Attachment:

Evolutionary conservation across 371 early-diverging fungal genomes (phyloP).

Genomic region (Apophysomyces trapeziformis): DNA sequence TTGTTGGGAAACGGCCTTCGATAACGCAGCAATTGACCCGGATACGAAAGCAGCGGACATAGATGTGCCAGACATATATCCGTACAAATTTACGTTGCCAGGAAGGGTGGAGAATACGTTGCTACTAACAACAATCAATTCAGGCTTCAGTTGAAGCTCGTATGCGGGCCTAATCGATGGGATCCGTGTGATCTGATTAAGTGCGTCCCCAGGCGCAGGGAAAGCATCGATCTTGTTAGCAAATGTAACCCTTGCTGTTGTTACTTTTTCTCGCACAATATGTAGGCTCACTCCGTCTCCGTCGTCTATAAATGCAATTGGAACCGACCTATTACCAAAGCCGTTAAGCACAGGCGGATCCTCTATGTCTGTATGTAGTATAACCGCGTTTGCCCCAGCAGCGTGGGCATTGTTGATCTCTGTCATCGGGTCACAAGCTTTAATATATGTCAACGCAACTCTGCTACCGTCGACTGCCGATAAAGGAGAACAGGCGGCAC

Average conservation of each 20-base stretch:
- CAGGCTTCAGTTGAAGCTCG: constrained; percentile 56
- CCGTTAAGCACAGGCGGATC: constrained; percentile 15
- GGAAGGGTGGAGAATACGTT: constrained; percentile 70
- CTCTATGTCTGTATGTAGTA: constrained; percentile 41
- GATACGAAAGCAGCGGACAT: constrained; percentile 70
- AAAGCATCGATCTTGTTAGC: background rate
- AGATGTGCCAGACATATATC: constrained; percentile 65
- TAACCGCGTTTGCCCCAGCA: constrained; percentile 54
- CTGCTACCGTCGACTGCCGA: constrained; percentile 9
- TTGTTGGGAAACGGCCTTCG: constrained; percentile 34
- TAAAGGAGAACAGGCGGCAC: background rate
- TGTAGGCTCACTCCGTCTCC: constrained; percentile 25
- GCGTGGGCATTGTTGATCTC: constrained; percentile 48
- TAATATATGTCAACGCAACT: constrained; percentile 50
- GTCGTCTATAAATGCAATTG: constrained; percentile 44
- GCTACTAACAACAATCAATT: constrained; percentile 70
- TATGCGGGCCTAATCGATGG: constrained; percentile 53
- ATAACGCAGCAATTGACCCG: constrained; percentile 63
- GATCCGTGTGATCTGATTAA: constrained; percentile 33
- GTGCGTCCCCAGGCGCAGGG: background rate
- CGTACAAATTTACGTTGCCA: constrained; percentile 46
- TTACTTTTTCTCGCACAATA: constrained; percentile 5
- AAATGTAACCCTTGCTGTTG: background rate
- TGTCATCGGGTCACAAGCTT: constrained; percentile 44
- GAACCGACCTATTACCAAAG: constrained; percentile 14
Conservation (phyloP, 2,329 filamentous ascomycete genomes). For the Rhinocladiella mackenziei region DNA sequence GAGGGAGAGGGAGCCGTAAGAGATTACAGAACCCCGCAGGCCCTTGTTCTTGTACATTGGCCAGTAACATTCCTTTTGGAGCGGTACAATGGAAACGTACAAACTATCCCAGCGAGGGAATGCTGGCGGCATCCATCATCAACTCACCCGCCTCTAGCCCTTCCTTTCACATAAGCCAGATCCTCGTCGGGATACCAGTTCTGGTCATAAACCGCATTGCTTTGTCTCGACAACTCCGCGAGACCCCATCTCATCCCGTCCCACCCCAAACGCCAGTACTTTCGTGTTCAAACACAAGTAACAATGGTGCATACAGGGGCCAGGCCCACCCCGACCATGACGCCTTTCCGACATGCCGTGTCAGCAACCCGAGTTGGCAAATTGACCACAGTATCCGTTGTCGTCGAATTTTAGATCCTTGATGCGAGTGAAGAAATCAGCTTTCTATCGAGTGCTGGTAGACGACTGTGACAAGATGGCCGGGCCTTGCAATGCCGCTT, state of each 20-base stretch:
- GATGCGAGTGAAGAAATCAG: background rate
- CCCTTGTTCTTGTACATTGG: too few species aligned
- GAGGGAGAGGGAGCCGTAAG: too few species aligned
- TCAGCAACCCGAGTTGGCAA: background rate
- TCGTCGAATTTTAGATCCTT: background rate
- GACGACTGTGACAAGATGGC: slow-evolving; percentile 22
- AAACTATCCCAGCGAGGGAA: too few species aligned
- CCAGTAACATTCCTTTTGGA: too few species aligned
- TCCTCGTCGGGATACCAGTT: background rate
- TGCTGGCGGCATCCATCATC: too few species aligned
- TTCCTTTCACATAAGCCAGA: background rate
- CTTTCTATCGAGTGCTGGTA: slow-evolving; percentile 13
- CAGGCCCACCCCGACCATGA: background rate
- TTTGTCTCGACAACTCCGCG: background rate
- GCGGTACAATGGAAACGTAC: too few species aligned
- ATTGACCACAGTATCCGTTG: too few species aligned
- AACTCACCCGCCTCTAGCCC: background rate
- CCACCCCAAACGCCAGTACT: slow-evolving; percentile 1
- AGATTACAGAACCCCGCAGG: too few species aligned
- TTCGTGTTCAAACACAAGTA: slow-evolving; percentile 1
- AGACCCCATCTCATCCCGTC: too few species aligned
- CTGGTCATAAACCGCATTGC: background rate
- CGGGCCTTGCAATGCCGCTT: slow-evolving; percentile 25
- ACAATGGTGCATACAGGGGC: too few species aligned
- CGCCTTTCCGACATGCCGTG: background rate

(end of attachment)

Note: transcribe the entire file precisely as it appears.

Evolutionary conservation across 371 early-diverging fungal genomes (phyloP).

Genomic region (Apophysomyces trapeziformis): DNA sequence TTGTTGGGAAACGGCCTTCGATAACGCAGCAATTGACCCGGATACGAAAGCAGCGGACATAGATGTGCCAGACATATATCCGTACAAATTTACGTTGCCAGGAAGGGTGGAGAATACGTTGCTACTAACAACAATCAATTCAGGCTTCAGTTGAAGCTCGTATGCGGGCCTAATCGATGGGATCCGTGTGATCTGATTAAGTGCGTCCCCAGGCGCAGGGAAAGCATCGATCTTGTTAGCAAATGTAACCCTTGCTGTTGTTACTTTTTCTCGCACAATATGTAGGCTCACTCCGTCTCCGTCGTCTATAAATGCAATTGGAACCGACCTATTACCAAAGCCGTTAAGCACAGGCGGATCCTCTATGTCTGTATGTAGTATAACCGCGTTTGCCCCAGCAGCGTGGGCATTGTTGATCTCTGTCATCGGGTCACAAGCTTTAATATATGTCAACGCAACTCTGCTACCGTCGACTGCCGATAAAGGAGAACAGGCGGCAC

Average conservation of each 20-base stretch:
- CAGGCTTCAGTTGAAGCTCG: constrained; percentile 56
- CCGTTAAGCACAGGCGGATC: constrained; percentile 15
- GGAAGGGTGGAGAATACGTT: constrained; percentile 70
- CTCTATGTCTGTATGTAGTA: constrained; percentile 41
- GATACGAAAGCAGCGGACAT: constrained; percentile 70
- AAAGCATCGATCTTGTTAGC: background rate
- AGATGTGCCAGACATATATC: constrained; percentile 65
- TAACCGCGTTTGCCCCAGCA: constrained; percentile 54
- CTGCTACCGTCGACTGCCGA: constrained; percentile 9
- TTGTTGGGAAACGGCCTTCG: constrained; percentile 34
- TAAAGGAGAACAGGCGGCAC: background rate
- TGTAGGCTCACTCCGTCTCC: constrained; percentile 25
- GCGTGGGCATTGTTGATCTC: constrained; percentile 48
- TAATATATGTCAACGCAACT: constrained; percentile 50
- GTCGTCTATAAATGCAATTG: constrained; percentile 44
- GCTACTAACAACAATCAATT: constrained; percentile 70
- TATGCGGGCCTAATCGATGG: constrained; percentile 53
- ATAACGCAGCAATTGACCCG: constrained; percentile 63
- GATCCGTGTGATCTGATTAA: constrained; percentile 33
- GTGCGTCCCCAGGCGCAGGG: background rate
- CGTACAAATTTACGTTGCCA: constrained; percentile 46
- TTACTTTTTCTCGCACAATA: constrained; percentile 5
- AAATGTAACCCTTGCTGTTG: background rate
- TGTCATCGGGTCACAAGCTT: constrained; percentile 44
- GAACCGACCTATTACCAAAG: constrained; percentile 14
Conservation (phyloP, 2,329 filamentous ascomycete genomes). For the Rhinocladiella mackenziei region DNA sequence GAGGGAGAGGGAGCCGTAAGAGATTACAGAACCCCGCAGGCCCTTGTTCTTGTACATTGGCCAGTAACATTCCTTTTGGAGCGGTACAATGGAAACGTACAAACTATCCCAGCGAGGGAATGCTGGCGGCATCCATCATCAACTCACCCGCCTCTAGCCCTTCCTTTCACATAAGCCAGATCCTCGTCGGGATACCAGTTCTGGTCATAAACCGCATTGCTTTGTCTCGACAACTCCGCGAGACCCCATCTCATCCCGTCCCACCCCAAACGCCAGTACTTTCGTGTTCAAACACAAGTAACAATGGTGCATACAGGGGCCAGGCCCACCCCGACCATGACGCCTTTCCGACATGCCGTGTCAGCAACCCGAGTTGGCAAATTGACCACAGTATCCGTTGTCGTCGAATTTTAGATCCTTGATGCGAGTGAAGAAATCAGCTTTCTATCGAGTGCTGGTAGACGACTGTGACAAGATGGCCGGGCCTTGCAATGCCGCTT, state of each 20-base stretch:
- GATGCGAGTGAAGAAATCAG: background rate
- CCCTTGTTCTTGTACATTGG: too few species aligned
- GAGGGAGAGGGAGCCGTAAG: too few species aligned
- TCAGCAACCCGAGTTGGCAA: background rate
- TCGTCGAATTTTAGATCCTT: background rate
- GACGACTGTGACAAGATGGC: slow-evolving; percentile 22
- AAACTATCCCAGCGAGGGAA: too few species aligned
- CCAGTAACATTCCTTTTGGA: too few species aligned
- TCCTCGTCGGGATACCAGTT: background rate
- TGCTGGCGGCATCCATCATC: too few species aligned
- TTCCTTTCACATAAGCCAGA: background rate
- CTTTCTATCGAGTGCTGGTA: slow-evolving; percentile 13
- CAGGCCCACCCCGACCATGA: background rate
- TTTGTCTCGACAACTCCGCG: background rate
- GCGGTACAATGGAAACGTAC: too few species aligned
- ATTGACCACAGTATCCGTTG: too few species aligned
- AACTCACCCGCCTCTAGCCC: background rate
- CCACCCCAAACGCCAGTACT: slow-evolving; percentile 1
- AGATTACAGAACCCCGCAGG: too few species aligned
- TTCGTGTTCAAACACAAGTA: slow-evolving; percentile 1
- AGACCCCATCTCATCCCGTC: too few species aligned
- CTGGTCATAAACCGCATTGC: background rate
- CGGGCCTTGCAATGCCGCTT: slow-evolving; percentile 25
- ACAATGGTGCATACAGGGGC: too few species aligned
- CGCCTTTCCGACATGCCGTG: background rate